Ghosting is abruptly ending communication with someone without explanation. The concept most often refers to romantic relationships but can also describe disappearances from friendships and the workplace.
People respond to being ghosted in many ways, from feeling indifferent to deeply betrayed. Some believe that ghosting is inseparably intertwined with modern electronic communication, and the practice is a way to cope with the decision fatigue that can accompany dating. Others believe that ghosting is emotionally troubling given that it offers no sense of closure.
The phenomenon of abruptly disappearing from people’s lives isn’t new–but it seems to be common today. Technology has made ghosting an easy way to dissolve relationships. According to a 2018 study, approximately 25 percent of men and women reported having been ghosted in a romantic relationship, and 22 percent admitted to having ghosted someone else. The Federal Reserve even recognized the phenomenon in a 2018 report, in which employers reported being ghosted by employees in a tight labor market.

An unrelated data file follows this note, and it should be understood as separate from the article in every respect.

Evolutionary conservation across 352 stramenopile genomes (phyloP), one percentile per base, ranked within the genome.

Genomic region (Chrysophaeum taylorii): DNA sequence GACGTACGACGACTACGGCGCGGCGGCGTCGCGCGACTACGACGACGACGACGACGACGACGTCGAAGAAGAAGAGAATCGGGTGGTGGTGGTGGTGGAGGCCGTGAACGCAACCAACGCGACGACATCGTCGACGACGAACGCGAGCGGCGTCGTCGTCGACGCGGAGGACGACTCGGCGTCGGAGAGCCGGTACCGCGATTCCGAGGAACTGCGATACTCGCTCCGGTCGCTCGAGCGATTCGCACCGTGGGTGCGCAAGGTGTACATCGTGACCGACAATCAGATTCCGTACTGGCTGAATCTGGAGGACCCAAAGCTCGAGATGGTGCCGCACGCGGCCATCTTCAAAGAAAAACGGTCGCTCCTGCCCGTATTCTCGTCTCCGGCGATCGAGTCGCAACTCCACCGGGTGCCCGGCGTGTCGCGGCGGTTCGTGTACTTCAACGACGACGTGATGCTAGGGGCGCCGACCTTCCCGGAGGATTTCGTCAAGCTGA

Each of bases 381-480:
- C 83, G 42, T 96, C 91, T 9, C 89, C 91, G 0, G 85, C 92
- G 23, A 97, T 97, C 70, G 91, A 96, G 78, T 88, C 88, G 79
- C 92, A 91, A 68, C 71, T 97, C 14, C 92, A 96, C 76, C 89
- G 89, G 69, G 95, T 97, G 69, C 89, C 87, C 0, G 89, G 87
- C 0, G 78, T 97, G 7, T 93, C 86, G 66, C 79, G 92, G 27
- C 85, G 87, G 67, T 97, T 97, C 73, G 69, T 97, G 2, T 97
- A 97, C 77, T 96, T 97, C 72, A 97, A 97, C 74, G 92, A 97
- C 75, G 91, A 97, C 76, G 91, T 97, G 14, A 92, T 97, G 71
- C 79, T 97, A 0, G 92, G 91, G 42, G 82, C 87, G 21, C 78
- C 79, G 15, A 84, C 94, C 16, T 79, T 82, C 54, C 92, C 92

Offshoots of ghosting, “orbiting” and “breadcrumbing,” refer to leading someone on through interactions on social media—leaving a like or comment—without speaking to them in real life. These confusing situations can instill a sense of false hope that a new relationship will begin—or frustration that an old relationship can never really end.